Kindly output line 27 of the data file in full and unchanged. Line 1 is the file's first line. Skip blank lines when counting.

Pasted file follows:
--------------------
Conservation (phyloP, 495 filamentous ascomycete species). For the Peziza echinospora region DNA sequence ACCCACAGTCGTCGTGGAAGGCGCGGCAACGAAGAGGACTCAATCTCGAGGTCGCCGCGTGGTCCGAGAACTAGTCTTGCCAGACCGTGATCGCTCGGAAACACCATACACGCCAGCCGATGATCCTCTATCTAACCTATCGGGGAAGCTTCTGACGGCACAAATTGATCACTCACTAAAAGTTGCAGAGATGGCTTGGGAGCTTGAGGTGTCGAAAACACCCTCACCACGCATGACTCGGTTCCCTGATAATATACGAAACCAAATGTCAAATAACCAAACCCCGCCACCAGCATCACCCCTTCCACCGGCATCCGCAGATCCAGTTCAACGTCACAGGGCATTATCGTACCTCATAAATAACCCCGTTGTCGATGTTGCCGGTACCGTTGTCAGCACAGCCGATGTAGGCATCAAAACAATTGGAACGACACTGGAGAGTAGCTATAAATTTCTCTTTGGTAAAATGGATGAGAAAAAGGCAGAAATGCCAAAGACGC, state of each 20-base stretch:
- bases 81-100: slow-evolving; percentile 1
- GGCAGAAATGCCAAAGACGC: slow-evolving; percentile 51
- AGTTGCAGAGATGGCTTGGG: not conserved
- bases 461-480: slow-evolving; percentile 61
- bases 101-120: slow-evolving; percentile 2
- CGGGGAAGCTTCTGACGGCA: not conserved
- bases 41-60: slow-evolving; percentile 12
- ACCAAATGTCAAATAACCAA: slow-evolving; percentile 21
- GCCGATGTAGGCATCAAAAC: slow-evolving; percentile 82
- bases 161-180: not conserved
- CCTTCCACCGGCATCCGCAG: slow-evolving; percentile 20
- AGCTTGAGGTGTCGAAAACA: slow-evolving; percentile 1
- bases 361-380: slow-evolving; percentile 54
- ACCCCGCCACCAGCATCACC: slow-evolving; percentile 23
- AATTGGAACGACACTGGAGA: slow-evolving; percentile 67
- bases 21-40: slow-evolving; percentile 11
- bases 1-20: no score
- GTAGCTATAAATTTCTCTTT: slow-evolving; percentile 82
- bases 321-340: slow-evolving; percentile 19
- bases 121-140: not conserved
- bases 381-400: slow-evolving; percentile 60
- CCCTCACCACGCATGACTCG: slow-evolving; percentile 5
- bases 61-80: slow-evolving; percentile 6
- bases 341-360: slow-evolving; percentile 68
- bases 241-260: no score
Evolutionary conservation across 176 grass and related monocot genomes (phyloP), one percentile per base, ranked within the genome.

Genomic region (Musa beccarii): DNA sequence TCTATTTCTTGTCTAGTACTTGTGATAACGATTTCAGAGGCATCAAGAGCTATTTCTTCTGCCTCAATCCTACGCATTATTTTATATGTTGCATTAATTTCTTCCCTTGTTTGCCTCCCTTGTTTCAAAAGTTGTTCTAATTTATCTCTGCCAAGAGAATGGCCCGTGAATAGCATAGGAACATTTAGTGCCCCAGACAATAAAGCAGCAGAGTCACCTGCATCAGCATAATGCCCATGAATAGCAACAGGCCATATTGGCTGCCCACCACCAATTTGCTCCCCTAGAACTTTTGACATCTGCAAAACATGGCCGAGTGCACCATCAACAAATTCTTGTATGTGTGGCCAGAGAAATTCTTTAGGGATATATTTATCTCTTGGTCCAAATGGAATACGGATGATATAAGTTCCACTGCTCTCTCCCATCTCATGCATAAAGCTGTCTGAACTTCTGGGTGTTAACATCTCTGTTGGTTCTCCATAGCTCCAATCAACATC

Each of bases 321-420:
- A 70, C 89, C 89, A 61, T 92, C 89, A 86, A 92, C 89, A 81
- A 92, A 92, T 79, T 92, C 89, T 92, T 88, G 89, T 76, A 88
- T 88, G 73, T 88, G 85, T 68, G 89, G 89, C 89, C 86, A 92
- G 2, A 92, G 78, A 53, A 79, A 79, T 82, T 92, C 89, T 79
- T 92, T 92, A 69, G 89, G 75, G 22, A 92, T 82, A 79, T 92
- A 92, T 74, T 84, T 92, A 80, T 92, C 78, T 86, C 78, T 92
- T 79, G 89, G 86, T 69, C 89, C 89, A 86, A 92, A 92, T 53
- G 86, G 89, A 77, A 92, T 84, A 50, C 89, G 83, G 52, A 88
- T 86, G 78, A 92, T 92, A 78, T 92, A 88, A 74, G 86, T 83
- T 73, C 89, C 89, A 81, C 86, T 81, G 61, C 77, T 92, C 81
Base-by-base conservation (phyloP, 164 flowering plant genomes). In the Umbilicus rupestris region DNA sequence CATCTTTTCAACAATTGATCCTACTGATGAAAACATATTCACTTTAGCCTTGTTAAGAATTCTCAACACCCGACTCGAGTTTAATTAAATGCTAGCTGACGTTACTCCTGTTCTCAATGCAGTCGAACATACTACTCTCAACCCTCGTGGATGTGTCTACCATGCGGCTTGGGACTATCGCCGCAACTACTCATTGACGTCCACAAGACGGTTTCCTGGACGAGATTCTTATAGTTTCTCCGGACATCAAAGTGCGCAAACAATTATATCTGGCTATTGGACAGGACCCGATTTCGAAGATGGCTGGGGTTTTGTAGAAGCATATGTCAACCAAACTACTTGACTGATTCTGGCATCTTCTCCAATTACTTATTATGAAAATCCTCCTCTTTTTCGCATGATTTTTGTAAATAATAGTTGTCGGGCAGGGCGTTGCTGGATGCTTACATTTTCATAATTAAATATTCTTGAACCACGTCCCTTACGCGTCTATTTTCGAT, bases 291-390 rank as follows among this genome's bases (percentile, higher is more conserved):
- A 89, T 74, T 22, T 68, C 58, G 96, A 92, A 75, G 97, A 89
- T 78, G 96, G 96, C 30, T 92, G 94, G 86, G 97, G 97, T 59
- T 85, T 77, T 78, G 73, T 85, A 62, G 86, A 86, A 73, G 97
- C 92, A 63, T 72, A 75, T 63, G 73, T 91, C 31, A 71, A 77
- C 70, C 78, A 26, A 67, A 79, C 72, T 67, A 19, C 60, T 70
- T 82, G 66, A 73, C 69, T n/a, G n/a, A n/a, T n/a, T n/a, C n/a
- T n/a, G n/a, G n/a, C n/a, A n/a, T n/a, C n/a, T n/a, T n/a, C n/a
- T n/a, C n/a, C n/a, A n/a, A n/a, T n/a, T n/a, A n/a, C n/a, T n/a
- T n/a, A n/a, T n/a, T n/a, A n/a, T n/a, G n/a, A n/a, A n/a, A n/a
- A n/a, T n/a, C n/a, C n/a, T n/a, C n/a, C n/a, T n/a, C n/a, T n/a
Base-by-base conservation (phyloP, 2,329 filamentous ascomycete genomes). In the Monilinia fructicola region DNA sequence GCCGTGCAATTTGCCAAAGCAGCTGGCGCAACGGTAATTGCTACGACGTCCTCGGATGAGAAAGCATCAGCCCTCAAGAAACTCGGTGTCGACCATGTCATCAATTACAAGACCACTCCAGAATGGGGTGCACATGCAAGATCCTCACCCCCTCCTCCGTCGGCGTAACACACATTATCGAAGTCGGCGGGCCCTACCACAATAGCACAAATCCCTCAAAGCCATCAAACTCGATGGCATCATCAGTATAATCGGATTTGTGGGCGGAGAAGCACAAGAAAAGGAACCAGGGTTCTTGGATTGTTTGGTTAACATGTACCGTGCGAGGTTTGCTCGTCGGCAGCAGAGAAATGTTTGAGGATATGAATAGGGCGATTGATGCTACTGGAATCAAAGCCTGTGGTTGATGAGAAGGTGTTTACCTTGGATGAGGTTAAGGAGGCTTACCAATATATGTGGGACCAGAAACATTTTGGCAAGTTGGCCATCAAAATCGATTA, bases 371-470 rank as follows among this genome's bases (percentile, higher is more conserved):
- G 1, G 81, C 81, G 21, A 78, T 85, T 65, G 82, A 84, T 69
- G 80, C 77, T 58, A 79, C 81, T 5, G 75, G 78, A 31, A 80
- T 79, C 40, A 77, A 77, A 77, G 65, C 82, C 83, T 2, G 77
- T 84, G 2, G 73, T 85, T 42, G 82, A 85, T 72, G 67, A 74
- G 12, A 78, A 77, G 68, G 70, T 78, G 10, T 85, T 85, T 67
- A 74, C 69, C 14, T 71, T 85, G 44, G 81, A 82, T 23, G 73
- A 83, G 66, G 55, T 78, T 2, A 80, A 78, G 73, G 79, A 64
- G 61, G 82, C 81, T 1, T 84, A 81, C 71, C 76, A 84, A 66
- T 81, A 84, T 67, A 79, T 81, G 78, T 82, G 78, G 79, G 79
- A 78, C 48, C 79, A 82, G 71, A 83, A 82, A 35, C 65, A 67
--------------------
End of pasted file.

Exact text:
Evolutionary conservation across 176 grass and related monocot genomes (phyloP), one percentile per base, ranked within the genome.